1608, July: Blood Rain Discovered in Aix
Towards the beginning of July, 1608, the residents of Aix, France, were horrified to see stains that looked like large drops of blood had fallen in their village and in small towns and villages for several miles around, staining all the walls of of the buildings, and even the walls of a cemetery near the city. It was thought by many that this rain of blood was the work of sorcerers, or of the Devil himself.
When is a Rain not a Rain?
The solution to the mystery was suggested by a man named de Peiresc, which appears, by timing and implication, to be Nicolas-Claude Fabri de Peiresc [1580-1637], a well-known French intellectual of the time. It's said that de Peiresc made a chance discovery at the right time; having collected a crysalis in a box a bit before the 'blood rain' was reported, he was most interested to discover when the butterfly had hatched that it left behind a large red spot in the bottom of the box. This red spot appeared, to de Peiresc, to be a match for the spots that were spinkled across the countryside; and the appearance of the spots coincided with the hatching of the butterflies in the same area, confirming this idea for him.
Following up this idea, de Peiresc examined where the spots were found. They were not in the middle of the cities, nor on the rooftops; nor were they found on surfaces that faced the sky. The greatest numbers of the spots were in cavities that were perfect for the butterflies to occupy, and at a height on the walls that was not more so than the butterflies would normally fly. Having thus been satisfied as to answer, de Peiresc then extended his theory to propose it to be the solution for other historic instances of 'blood rains.'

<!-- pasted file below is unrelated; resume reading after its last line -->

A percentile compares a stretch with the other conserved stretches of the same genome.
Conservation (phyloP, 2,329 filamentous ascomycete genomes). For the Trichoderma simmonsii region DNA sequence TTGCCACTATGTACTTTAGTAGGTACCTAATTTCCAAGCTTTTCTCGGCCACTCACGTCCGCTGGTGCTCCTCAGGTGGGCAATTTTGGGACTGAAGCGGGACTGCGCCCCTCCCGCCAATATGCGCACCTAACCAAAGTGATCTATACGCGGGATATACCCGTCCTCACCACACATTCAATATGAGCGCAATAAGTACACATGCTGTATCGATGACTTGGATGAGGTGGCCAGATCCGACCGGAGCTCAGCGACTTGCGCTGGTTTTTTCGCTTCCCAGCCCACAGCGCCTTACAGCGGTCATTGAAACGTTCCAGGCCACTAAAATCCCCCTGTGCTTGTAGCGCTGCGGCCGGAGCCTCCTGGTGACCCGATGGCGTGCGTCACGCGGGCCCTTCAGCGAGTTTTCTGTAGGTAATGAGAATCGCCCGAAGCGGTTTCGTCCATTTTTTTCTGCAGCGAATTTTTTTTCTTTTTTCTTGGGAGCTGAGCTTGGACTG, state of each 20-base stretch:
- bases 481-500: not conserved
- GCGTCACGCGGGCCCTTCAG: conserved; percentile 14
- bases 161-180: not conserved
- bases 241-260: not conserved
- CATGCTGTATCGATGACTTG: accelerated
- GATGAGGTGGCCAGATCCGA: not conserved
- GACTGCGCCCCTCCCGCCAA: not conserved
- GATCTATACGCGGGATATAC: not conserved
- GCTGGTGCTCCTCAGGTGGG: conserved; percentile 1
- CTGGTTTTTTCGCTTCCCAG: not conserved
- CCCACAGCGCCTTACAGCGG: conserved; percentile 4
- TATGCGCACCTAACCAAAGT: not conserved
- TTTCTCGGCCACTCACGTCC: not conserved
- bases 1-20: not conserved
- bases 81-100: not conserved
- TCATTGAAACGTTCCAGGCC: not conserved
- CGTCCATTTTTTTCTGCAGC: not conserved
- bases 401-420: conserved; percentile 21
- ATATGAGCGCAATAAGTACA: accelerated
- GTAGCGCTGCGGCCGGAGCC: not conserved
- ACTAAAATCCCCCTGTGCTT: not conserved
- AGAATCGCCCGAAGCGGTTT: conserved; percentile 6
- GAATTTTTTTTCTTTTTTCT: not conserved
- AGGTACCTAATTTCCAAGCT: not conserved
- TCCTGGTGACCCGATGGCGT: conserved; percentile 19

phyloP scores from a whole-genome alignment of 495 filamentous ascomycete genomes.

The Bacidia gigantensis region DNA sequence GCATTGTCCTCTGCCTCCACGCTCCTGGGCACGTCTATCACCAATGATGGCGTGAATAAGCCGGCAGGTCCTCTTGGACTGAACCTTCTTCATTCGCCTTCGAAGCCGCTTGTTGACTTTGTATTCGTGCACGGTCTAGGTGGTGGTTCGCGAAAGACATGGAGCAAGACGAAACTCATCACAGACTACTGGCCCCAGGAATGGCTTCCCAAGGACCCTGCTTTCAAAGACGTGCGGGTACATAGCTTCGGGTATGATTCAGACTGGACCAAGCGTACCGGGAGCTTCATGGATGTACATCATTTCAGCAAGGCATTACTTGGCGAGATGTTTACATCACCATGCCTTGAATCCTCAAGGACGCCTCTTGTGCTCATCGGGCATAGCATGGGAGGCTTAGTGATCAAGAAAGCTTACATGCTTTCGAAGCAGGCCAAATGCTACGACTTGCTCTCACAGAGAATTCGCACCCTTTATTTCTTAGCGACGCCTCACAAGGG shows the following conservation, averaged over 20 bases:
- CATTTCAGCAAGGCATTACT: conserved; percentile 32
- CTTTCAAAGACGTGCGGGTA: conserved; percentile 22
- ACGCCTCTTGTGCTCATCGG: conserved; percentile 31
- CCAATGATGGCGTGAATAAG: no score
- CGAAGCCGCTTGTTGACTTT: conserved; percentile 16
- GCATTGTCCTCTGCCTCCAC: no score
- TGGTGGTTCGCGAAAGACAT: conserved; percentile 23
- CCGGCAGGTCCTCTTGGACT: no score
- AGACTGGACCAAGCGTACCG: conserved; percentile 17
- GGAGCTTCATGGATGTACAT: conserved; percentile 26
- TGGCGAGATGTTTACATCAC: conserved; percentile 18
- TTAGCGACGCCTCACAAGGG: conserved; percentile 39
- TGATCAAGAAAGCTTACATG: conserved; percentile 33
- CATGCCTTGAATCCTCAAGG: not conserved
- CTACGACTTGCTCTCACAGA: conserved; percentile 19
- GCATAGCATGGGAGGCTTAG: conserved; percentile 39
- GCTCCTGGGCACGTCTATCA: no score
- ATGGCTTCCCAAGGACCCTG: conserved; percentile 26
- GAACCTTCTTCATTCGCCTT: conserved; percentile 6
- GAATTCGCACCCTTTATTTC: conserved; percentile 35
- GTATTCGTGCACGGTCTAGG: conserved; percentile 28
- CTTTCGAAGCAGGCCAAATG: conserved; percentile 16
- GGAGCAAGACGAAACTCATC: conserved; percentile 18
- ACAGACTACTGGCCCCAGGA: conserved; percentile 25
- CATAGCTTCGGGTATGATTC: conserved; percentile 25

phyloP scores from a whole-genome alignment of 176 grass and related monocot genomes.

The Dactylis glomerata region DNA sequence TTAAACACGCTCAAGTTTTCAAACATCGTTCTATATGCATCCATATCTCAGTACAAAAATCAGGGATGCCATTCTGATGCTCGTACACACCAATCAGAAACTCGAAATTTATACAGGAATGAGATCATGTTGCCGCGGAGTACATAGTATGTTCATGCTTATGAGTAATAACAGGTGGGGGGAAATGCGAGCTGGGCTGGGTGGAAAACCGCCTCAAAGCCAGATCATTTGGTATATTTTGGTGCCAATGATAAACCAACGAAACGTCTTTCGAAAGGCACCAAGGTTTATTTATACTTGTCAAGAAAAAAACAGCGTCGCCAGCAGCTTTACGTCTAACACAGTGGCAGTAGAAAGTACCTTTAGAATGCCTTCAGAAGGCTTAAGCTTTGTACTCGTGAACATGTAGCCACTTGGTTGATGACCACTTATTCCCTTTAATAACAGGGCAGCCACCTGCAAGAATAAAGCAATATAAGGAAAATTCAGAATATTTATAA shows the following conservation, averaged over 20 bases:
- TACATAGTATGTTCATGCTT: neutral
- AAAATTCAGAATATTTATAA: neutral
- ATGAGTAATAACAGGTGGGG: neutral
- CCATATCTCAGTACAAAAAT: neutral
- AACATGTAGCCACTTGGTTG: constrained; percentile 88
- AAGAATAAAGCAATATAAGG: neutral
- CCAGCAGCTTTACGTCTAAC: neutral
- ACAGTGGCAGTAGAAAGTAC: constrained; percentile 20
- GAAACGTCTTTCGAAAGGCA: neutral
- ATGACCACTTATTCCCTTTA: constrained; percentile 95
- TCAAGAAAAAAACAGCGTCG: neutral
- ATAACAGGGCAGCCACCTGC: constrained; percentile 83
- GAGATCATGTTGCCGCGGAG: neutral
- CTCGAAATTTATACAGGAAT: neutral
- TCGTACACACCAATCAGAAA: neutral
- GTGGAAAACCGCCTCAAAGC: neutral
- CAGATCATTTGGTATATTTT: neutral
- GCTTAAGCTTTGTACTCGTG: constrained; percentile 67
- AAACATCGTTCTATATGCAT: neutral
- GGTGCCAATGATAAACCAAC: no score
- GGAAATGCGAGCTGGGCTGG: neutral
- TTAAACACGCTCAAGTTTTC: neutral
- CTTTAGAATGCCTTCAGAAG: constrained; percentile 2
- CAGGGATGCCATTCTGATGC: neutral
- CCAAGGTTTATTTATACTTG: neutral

A Note on the Source
The earliest source for this account I've been able to track was published in 1734, 126 years after the event in question... therefore I can't guarentee this happened, and must consider it currently 'Unreliable.' But if it's a false story, it's one that's been around for a very long time! If false, then de Peiresc would be a good person to attach to the story, for his reputation as an intellectual with an interest in both history and nature both add a sense of authenticity and authority to the account.